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Just discovered that logrotate is not rotating our firewall log. So it's up to 12G in size.

I need to split up the file into smaller chunks and start manually rotating them so I can get things back on track.

However before I start splitting the firewall up, I need to stop the firewall from logging to the current firewall log file and force it to start logging to a new empty file. This way I'm not trying to split up or rotate a log file that is still constantly growing.

I tried to simply do this:

mv firewall firewall.old
touch firewall

I expected to see the new empty firewall file to start growing in size, but no... the firewall.old is still be logged to.

Then I tried to start/stop iptables. No change. firewall.old is still the log file.

I tried to move it to another directory. That didn't help.

I tried to stop iptables, then change the filename and create a new firewall file and then start iptables again, but no change.

How do I stop the logging on this file and force it to start logging on a new file?

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4 Answers

up vote 4 down vote accepted

iptables uses the syslog facility for logging. Send a SIGHUP to syslogd, ksyslogd, or rsyslogd to close and reopen the log files.

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Thanks for the simple solution. I renamed my firewall log, then kill -HUP 1660 (1660 = pid of rsyslogd), and then it started writing a new firewall log. –  Jakobud Apr 12 '10 at 17:25
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The writing of the log file is not performed by iptables. iptables simply logs to the kernel syslog facility and it's up to your syslog program to write it to a log file. When you are moving the file, you're essentially just renaming it from the filesystem perspective. Your syslog daemon has no idea that you did this and happily keeps writing to its opened filehandle. What you need to do is reload your syslog daemon so that it reopens the file based on its filesystem path and starts writing to the new file. Most syslog daemons support catching the HUP signal to do this and don't require a full restart.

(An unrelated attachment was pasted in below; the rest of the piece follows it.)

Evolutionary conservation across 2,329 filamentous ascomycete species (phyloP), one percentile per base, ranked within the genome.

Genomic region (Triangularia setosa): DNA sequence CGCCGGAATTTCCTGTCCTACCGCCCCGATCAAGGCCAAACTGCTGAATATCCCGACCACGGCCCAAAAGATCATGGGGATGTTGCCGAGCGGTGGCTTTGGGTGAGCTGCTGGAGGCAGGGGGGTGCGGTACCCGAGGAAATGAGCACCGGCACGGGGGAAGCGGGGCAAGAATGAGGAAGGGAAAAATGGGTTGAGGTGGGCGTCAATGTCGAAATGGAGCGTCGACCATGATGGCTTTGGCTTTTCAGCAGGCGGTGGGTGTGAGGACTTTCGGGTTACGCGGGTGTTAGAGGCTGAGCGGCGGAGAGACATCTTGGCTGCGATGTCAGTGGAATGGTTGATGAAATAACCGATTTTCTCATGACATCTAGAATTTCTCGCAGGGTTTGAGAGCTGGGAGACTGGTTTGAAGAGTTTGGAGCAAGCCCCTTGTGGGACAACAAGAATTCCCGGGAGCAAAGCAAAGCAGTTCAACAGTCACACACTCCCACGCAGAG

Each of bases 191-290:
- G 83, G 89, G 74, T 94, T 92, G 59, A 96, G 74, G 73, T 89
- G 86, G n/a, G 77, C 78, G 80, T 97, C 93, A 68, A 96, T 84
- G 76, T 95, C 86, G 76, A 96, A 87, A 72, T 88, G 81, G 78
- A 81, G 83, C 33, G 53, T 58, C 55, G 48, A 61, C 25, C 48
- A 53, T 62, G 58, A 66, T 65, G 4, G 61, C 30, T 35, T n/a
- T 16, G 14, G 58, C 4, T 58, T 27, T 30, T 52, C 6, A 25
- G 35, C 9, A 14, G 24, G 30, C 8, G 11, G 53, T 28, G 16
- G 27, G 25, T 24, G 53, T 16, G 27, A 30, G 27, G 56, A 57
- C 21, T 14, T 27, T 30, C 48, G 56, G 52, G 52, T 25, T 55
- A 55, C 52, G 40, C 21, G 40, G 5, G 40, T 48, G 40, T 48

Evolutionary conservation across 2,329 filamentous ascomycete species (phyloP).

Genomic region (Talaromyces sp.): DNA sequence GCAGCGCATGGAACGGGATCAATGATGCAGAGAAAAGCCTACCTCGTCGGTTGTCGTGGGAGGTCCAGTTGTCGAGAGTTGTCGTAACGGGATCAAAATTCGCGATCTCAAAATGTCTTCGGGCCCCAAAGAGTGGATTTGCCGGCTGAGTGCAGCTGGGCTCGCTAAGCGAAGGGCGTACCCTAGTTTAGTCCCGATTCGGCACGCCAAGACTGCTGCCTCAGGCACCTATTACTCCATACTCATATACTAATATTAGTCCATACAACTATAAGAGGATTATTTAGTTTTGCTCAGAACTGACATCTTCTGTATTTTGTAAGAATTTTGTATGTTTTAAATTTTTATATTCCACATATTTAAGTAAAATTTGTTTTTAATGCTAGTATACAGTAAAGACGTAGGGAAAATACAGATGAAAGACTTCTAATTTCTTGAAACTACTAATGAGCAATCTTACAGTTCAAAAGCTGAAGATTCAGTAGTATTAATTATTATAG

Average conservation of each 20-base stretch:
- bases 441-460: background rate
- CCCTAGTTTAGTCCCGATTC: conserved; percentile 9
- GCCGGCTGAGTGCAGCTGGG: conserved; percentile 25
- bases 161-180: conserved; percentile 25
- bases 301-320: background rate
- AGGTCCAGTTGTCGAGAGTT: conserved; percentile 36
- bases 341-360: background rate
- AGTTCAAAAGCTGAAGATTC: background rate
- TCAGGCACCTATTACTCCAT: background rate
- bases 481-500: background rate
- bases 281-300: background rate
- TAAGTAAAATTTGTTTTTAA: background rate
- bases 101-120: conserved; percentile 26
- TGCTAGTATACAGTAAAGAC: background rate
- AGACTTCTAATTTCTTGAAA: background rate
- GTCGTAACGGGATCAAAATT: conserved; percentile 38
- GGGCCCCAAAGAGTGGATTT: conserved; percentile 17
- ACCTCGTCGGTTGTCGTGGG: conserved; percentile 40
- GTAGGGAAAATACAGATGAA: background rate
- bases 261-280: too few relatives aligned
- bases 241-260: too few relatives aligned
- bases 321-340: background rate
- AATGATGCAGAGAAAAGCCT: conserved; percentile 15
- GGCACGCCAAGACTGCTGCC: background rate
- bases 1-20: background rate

You should use a program such as logrotate, which is preinstalled with most distros, to handle the rotation for you. It's smart about it and supports actions such as signalling daemons. You don't need to roll your own script for this purpose.

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I'm not trying to roll my own. You misread. –  Jakobud Apr 12 '10 at 17:22
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Your config files for logrotate should include a postrotate section that reloads or SIGHUPs syslog or rsyslog or equivalent.

On my system, /etc/logrotate.d/rsyslog contains, among other things:

    postrotate
            reload rsyslog >/dev/null 2>&1 || true
    endscript
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how does this help me? –  Jakobud Apr 12 '10 at 17:23
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@Jakobud: You should check your configuration. It should take care of notifying syslog that it needs to switch to the new log files after they've been rotated. It should do this automatically without you needing to intervene. My answer is an attempt to lead you toward a long-term solution. –  Dennis Williamson Apr 12 '10 at 17:46
    
@Jakobud : Your problem is a common one. Dennis' solution is shows the common solution to your problem. This configuration should normally be in place but on your system, the configuration may have been deleted. This would have prevented your 12GB logfile in the first place. Iptables logs to syslog, and log-rotation is handled by logrotate. After the log rotation, Logrotate will send a reload/HUP signal to syslog, and logdata will now be written to the newly created logfiles. I also highly recommend the 'compress' option, and make sure you don't rotate those logfiles out of existence. –  Stefan Lasiewski Apr 26 '10 at 19:57
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You can make a copy of your syslog file:

cp -abf sys.log sys.log_bak

And move the copy to any desired location:

mv sys.log_bak /path/desired/sys.log_bak

And clear the contents of the original file:

cat /dev/null > sys.log

Your original file will continue to receive syslogs thereafter; you don't have to swap it with another file.

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This doesn't actually answer the question and will lose log entries. –  MikeyB Sep 30 '12 at 18:57
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